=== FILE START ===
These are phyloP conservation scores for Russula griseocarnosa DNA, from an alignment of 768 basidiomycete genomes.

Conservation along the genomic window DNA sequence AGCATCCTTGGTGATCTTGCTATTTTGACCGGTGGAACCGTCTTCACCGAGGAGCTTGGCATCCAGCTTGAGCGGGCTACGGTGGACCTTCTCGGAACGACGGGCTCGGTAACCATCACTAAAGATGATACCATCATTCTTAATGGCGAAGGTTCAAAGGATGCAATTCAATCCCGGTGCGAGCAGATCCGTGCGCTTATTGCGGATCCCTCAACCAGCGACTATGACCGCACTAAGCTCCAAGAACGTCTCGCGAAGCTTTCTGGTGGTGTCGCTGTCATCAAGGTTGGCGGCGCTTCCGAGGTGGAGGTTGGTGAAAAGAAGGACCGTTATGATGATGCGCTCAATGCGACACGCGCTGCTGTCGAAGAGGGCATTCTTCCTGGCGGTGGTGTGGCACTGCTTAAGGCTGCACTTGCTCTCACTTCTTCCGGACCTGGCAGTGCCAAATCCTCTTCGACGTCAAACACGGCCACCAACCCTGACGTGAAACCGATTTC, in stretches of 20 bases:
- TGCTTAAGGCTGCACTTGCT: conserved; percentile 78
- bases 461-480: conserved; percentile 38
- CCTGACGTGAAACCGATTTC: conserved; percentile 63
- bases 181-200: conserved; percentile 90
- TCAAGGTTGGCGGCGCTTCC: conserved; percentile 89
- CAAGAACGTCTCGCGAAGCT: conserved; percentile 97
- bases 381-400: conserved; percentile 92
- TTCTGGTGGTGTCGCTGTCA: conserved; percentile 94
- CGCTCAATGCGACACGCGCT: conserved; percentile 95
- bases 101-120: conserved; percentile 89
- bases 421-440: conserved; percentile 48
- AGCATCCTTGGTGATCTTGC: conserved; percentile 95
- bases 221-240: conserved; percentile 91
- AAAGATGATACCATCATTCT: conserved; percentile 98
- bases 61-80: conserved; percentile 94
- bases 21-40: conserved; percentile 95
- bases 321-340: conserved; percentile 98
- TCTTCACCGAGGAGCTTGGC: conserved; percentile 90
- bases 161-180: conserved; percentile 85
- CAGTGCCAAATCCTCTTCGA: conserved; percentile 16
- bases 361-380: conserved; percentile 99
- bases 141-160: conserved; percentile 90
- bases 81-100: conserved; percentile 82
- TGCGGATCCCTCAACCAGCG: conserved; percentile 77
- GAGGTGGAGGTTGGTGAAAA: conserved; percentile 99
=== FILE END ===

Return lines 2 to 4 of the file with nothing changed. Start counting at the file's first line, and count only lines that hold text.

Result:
Conservation along the genomic window DNA sequence AGCATCCTTGGTGATCTTGCTATTTTGACCGGTGGAACCGTCTTCACCGAGGAGCTTGGCATCCAGCTTGAGCGGGCTACGGTGGACCTTCTCGGAACGACGGGCTCGGTAACCATCACTAAAGATGATACCATCATTCTTAATGGCGAAGGTTCAAAGGATGCAATTCAATCCCGGTGCGAGCAGATCCGTGCGCTTATTGCGGATCCCTCAACCAGCGACTATGACCGCACTAAGCTCCAAGAACGTCTCGCGAAGCTTTCTGGTGGTGTCGCTGTCATCAAGGTTGGCGGCGCTTCCGAGGTGGAGGTTGGTGAAAAGAAGGACCGTTATGATGATGCGCTCAATGCGACACGCGCTGCTGTCGAAGAGGGCATTCTTCCTGGCGGTGGTGTGGCACTGCTTAAGGCTGCACTTGCTCTCACTTCTTCCGGACCTGGCAGTGCCAAATCCTCTTCGACGTCAAACACGGCCACCAACCCTGACGTGAAACCGATTTC, in stretches of 20 bases:
- TGCTTAAGGCTGCACTTGCT: conserved; percentile 78
- bases 461-480: conserved; percentile 38